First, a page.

Schiphol will address the shortage of security officers with new technology

It provides no consolation for the upcoming summer vacation. But from 2025, Schiphol expects to be able to remedy any staff shortages with new technology that can work with fewer security guards. The airport is now looking for suppliers of such equipment in a closed tender.

Precisely the lack of security personnel created chaos at Schiphol during the May holidays, resulting in long queues and flights that had to be diverted or canceled. During the corona crisis, many security guards were on the streets, and the six companies that Schiphol has outsourced to fail to get enough people back into service on time.

The search for technological systems that can handle fewer security guards started during the pandemic, but is now even more urgent. Such systems are actually available, a market consultation revealed two years ago.

Automatically detect prohibited items

Schiphol was already a frontrunner in the introduction of CT scanners, known from medicine. The offer should include an upgrade of these scanners so that they can automatically detect “prohibited items” (the automatic detection of prohibited items† A next step could be the introduction of walk throughscanners that travelers go through without taking off shoes, belts, jewelry and watches. “But that technology is not yet ready for use in practice,” said a Schiphol spokesman.

Thanks to new technologies, travelers will soon be able to flow faster through the scanning process. As a result, security will be less likely to get stuck in heavy traffic, while fewer security guards can be deployed. Think, for example, of the deployment of two security guards overseeing ten scanners instead of, as now, one scanner, as stated in the documents Schiphol prepared for the tender. The work of the security guards then becomes ‘more interesting and attractive’, it sounds.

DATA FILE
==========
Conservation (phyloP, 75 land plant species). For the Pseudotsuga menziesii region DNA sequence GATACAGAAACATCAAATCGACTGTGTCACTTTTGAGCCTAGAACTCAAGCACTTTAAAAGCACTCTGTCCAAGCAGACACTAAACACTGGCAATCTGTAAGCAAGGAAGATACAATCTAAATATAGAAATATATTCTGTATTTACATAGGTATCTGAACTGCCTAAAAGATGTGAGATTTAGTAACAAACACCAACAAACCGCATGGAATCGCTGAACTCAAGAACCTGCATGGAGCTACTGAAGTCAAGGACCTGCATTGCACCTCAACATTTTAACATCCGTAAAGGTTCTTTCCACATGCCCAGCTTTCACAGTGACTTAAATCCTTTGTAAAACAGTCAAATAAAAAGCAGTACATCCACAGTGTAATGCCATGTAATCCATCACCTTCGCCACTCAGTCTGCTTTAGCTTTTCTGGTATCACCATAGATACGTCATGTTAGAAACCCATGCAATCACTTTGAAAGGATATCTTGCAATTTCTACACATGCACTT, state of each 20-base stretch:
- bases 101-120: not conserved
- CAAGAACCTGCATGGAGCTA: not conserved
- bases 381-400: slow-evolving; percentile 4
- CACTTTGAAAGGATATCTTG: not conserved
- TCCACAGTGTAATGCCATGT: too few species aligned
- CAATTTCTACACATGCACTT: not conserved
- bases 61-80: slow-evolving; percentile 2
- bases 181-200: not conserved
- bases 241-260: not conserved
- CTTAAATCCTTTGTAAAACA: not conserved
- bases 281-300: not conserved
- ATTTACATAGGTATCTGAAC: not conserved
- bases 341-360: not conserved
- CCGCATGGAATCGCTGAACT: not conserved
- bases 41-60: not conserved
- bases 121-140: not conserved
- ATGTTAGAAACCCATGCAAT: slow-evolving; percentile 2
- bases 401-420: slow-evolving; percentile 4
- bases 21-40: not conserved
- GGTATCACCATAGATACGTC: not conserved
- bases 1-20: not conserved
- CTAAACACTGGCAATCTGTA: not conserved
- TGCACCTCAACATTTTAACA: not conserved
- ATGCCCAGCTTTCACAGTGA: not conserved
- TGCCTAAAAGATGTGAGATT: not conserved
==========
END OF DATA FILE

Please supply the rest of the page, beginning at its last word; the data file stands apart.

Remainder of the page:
In addition, Schiphol requires that the new equipment can handle larger passenger flows and that it is geared to the requirements of pandemics such as the corona, with little or no physical contact between the security guard and passengers.

Is it possible? “Safe. Everything is possible,” says Marcel Spit from BVI Advice Center, which, among other things, deals with airport security. “Especially if you spend a lot of money on it. Suppliers make millions on it.” But, he adds in perspective, it is impossible to reduce risks to zero. “And at Schiphol, passengers who boarded airports also spend much less on security.”

To shoot in your own foot

Half a year ago, Schiphol began looking for suppliers that live up to their requirements. It happens in secret. Information on airport security is considered confidential and sensitive and must therefore be protected by law “for the sake of national security”.

The tender process will take place in stages, a spokesman for Schiphol said. “New concepts will be tested on site. The final choices will be made based on the results. “The introduction of new technologies can not be expected until 2025, Schiphol believes.

In the short term, Schiphol may be shooting himself in the foot, warns Joost van Doesburg from the FNV trade union. “Schiphol is now facing a shortage of security guards and this can only be remedied if their work becomes more attractive,” he says. “For example, by giving security guards a permanent contract. But is it possible if far fewer security guards are needed in a few years? Or will these newly hired security guards all be fired again? ”

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